Glenda Hersh, co-president and co-CEO of Truly Original and executive producer of Ink Master, spoke with TV Real about the franchise, how the gameplay is refreshed each season and the human element of the show.
The ninth iteration of Ink Master premiered in the U.S. on Spike (rebranding as Paramount Network in early 2018) at the beginning of June, challenging contestants to compete in teams for the first time. The latest season sees nine teams of two represent their tattoo parlors in a bid to win the title of Master Shop. The stakes are higher than ever this season, with the winning team poised to walk away with $200,000. And an even bigger twist in the gameplay was revealed in the second episode of the season when the contestants learned that each time a shop is eliminated, a veteran from a previous season will re-join the competition, alongside a partner, to represent their own shop. The series is distributed by Endemol Shine International.
TV REAL: How has Ink Master evolved from season to season?
HERSH: The show is an amazing creature. It evolves, changes, reinvents itself every season, and it’s been our mission to do that and make sure we continue to do that. We feel our viewers now tune in wondering, What’s going to happen this season? What is it going to be like? It’s never going to be like what they’ve seen before, and every season is a new way to structure the competition, set up the stakes, find new ways to tell the story, and that’s been a hallmark of the show.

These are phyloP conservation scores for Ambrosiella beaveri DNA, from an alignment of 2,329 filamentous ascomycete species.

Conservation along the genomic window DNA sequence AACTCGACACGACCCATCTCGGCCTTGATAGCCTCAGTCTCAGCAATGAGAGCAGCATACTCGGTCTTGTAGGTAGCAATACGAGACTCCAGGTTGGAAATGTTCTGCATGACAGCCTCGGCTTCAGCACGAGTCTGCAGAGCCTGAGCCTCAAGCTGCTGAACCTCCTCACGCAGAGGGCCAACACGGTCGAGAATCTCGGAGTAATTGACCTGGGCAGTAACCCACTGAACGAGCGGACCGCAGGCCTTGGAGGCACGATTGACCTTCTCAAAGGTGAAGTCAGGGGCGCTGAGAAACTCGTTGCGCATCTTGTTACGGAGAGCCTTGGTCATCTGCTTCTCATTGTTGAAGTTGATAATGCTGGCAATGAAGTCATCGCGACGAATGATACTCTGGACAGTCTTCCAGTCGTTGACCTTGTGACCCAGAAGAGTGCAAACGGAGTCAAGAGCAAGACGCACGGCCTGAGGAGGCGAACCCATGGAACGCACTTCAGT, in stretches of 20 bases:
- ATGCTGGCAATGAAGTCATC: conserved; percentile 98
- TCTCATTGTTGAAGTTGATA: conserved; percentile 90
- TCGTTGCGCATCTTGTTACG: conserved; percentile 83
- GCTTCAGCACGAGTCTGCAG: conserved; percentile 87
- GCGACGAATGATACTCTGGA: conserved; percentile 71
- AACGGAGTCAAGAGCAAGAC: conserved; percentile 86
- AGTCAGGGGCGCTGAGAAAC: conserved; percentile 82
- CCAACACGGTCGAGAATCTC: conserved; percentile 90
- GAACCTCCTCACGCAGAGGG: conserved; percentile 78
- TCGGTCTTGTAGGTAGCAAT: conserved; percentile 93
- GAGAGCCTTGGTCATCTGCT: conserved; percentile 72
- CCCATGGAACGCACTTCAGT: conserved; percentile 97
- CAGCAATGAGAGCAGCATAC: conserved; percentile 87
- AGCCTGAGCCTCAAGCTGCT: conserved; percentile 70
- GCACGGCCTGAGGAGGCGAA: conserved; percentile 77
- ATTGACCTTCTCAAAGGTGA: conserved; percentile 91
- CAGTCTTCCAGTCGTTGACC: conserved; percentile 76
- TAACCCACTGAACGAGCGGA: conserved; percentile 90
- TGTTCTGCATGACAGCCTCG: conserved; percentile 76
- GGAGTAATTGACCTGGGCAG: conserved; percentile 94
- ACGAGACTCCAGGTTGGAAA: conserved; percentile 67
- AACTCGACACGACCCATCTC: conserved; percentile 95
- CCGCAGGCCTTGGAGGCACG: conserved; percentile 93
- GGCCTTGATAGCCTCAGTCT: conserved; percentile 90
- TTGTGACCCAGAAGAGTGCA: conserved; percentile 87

TV REAL: Where do you find the inspiration to change the gameplay?
HERSH: Our brilliant producing minds! [Laughs] We watch during the season for how things evolve, what kinds of alliances get formed, what kinds of strategies emerge, and from that we begin to say, Ah, what if we did this? What if we did it that way?
TV REAL: What has been your favorite season or twist in storytelling?
HERSH: Honestly, I’m really excited about season nine. I think this might be the coolest season ever. This year we’re doing Shop Wars. It’s the first time we let artists compete in pairs, and they’re representing shops. The stakes are higher because not only are you competing for yourself, you’re competing with your teammate; not only are you competing with a teammate, you’re competing for your shop. You have the pride of shop, and then on top of it, there’s $200,000 at stake. The money’s never been bigger.
What I love so much about this season is that each team is as strong as its strongest member and as weak as its weakest. The teammates have to rely on each other and learn to work together because you both succeed and go down as a team, and that’s a really interesting dynamic. Teammates win together, lose together and are eliminated together.